The Grunwald Center was established by German émigré Fred Grunwald in 1956 with a view to being a resource for students and research. Grunwald had lost his art collection, presumably to the Nazis, during Second World War. He fled from Wuppertal, Germany, for the Angels in 1939 and then used reparation money he had received to rebuild his art collection, eventually amassing around 3,500 prints, most of which he gave to Grunwald. After his death in 1964, his relatives continued to donate to the collection for decades. The Grunwald is also actively collecting work, with 10 acquisition funds.
The Hammer has housed, cared for, and exhibited the Grunwald Collection since UCLA took over the museum’s operations in 1994. — Both entities collect works on paper. Only a fraction of Grunwald’s extensive works can be exhibited at any given time, so the study room serves as a portal to the collection, a constantly evolving interactive exhibition space.
Many of the works in the collection were created with the intention of being reproduced in newspapers, books, and other periodicals, conveying the events of the day. Taken together, the Grunwald Collection reflects a kaleidoscopic prism of history, from different parts of the world, spanning five centuries.
“That’s what art does,” says Burlingham. “It can be documentation, or just an idea, or a fantasy. But it is still related to our history and our world as it was and as it is. The collection serves as a deep resource for information and ideas.”
Over the years, Burlingham says, museum curators have come to compare prints of the same print in their collections, since no two prints are exactly alike. Staff members from international institutions have come to examine the collection for loans for display. A local chapter of the National Society of Cartoonists came once, in 2011, study the early draftsmen and caricaturists.
“Sometimes we have relatives come to see a piece of work that their deceased relative had donated,” says Burlingham. “It’s very sweet. Because there are legacies that live here.”
But the visitor experience was very different until recently. The previous two study rooms were smaller and lacked adequate storage: they were off the beaten path, one in a busy administrative area of the museum and the second in a storage area. Grunwald’s works were dispersed in multiple sites around the building or in external storage. Therefore, putting out delicate works for visitors was more time consuming.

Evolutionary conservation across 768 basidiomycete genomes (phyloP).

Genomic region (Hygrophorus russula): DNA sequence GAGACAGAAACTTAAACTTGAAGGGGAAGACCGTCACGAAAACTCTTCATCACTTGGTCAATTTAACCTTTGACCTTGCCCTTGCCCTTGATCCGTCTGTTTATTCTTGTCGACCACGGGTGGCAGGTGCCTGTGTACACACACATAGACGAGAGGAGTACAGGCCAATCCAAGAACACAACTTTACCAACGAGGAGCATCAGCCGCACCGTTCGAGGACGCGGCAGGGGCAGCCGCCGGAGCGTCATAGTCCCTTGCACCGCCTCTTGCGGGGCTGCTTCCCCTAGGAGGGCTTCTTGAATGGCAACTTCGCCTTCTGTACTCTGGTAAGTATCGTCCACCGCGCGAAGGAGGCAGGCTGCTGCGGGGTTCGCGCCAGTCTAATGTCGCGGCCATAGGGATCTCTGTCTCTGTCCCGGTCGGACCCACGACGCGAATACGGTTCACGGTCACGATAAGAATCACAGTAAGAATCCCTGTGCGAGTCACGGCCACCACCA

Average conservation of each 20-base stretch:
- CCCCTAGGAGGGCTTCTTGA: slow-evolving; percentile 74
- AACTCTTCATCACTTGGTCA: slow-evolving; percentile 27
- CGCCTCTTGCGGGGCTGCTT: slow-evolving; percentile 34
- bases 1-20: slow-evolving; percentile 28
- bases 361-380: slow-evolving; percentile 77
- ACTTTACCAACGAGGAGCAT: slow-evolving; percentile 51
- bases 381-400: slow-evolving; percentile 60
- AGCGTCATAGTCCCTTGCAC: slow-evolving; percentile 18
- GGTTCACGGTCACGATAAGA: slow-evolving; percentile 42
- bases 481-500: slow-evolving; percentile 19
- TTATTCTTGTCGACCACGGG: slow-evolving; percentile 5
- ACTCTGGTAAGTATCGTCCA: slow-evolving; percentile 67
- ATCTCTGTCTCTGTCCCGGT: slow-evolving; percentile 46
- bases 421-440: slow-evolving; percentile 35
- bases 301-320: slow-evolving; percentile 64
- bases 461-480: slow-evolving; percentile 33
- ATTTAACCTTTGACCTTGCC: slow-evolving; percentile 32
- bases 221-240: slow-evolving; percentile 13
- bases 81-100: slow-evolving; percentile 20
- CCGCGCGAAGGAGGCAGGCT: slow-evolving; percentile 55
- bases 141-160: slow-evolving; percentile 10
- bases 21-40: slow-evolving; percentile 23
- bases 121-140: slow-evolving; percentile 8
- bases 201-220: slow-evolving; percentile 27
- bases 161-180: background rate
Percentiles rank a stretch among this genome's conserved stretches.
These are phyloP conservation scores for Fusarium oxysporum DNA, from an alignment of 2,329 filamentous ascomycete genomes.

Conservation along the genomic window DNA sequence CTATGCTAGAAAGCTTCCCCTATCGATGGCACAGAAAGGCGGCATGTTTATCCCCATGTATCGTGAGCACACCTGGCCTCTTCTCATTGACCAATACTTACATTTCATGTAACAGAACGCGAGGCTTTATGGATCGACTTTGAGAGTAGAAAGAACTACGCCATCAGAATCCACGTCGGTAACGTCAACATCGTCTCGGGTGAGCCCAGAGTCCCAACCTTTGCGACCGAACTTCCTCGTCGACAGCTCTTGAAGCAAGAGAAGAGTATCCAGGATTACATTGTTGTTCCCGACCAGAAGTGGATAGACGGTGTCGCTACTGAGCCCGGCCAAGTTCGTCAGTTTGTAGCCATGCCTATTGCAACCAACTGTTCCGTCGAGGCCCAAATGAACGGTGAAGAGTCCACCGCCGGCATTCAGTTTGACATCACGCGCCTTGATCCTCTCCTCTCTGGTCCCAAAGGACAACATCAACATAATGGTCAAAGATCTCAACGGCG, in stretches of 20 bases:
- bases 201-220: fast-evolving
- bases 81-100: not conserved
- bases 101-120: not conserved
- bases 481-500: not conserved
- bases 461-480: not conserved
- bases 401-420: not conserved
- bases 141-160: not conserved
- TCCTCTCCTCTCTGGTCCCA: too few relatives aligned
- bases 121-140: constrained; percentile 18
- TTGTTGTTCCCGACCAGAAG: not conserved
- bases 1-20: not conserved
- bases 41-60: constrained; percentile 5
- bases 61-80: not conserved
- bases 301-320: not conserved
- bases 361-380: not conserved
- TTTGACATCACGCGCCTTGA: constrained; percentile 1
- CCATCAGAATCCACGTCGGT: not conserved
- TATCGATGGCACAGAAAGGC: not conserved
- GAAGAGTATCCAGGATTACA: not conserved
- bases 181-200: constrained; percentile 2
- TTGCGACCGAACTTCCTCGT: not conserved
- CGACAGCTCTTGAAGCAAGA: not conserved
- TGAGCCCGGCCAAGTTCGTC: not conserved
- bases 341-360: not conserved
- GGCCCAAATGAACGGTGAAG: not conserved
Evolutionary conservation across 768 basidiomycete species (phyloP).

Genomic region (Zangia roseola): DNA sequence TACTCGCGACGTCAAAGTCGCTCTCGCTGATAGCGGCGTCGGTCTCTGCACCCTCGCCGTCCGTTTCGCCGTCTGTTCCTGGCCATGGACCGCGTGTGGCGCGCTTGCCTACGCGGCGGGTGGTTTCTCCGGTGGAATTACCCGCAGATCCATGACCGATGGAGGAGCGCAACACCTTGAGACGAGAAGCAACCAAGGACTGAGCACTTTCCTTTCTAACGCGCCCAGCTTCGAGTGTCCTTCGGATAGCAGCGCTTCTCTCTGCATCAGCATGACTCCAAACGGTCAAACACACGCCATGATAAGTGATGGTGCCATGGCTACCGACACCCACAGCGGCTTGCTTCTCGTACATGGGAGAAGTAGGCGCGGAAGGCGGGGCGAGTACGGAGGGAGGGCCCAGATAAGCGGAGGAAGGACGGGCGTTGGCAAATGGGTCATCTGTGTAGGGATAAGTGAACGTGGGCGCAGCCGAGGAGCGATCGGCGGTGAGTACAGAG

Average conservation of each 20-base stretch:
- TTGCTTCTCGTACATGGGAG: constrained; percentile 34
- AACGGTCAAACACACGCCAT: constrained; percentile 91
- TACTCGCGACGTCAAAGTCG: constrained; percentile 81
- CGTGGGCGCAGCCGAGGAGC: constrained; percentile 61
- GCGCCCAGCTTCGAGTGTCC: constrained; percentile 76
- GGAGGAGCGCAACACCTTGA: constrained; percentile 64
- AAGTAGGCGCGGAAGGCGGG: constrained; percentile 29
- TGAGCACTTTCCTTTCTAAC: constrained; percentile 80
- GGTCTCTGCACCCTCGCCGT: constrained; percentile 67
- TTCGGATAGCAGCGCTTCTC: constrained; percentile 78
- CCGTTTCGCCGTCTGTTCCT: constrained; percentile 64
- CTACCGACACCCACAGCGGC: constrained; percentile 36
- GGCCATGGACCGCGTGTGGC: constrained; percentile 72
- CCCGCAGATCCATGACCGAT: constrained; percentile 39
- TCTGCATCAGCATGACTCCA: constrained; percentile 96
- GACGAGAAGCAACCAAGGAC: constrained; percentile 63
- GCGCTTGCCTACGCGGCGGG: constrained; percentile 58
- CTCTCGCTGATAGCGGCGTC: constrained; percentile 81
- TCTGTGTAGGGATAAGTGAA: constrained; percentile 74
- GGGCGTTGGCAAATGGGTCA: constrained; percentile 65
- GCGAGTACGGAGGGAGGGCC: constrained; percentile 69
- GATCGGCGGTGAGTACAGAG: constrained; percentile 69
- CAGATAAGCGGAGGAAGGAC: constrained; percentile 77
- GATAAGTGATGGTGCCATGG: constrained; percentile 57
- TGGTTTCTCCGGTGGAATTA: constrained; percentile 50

The study rooms themselves could accommodate fewer people and display work was more cumbersome. The heavy, framed works were displayed on the gallery walls, so that visitors could see them, but the walls had to be repaired and painted afterwards.
The new study room is not only bigger and better lit, but the temperature and humidity controlled storage area is on the other side of one wall. 90% of the Grunwald collection is now stored there, along with smaller prints and drawings from the Hammer Contemporary Collection. (The larger works in both collections are stored off-site.) And there is room in storage for 20% expansion.
One over 30 feet long The display wall, modeled after one in the print room at the Harvard Art Museums, has been a “game changer,” says Burlingham. Adds display flexibility. It has built-in slots so narrow shelves can be set up, at different heights, to display works of different sizes. They can be propped up unframed, and framed works can be hung from a rack with hooks. There is also a long table with seating for 18 people on which the works can be placed. — the room can accommodate about 25 people. felt strips in the ceiling help with sound absorption.
As light is the enemy of delicate works on paper, the study room has two sets of screens, one translucent so that guests can view the works in flattering natural light for short periods of time, and opaque screens, which remain drawn the rest of the time. .
The museum is now working on digitizing the Grunwald collection just like him Contemporary Hammer Collection — only a fraction of anyone is online – and, eventually, facilitate the opening hours of the study room, where visitors can simply enter.
Until now, the gallery of works on paper has exhibited only contemporary pieces from the Grunwald and Hammer collections – it currently shows a survey of drawings by British artist Bridget Riley – but there has yet to be an exhibition there that brightens up the historical depths of the Grunwald collection.
A collection based exhibition now it is in process focusing on intaglio prints from the Renaissance to the present, it is likely to open in December.
“I thought it would be a good time to show how far back the collection goes,” says Burlingham. “Where are you going through early 1500s, 1600s, 1700s, but also contemporary, and how artists have been continually using that medium.”
Meanwhile, Grunwald’s study room provides a gateway into the collection.
“Anything that’s small enough to be in this room,” says Burlingham, “can be displayed without having to have a display.”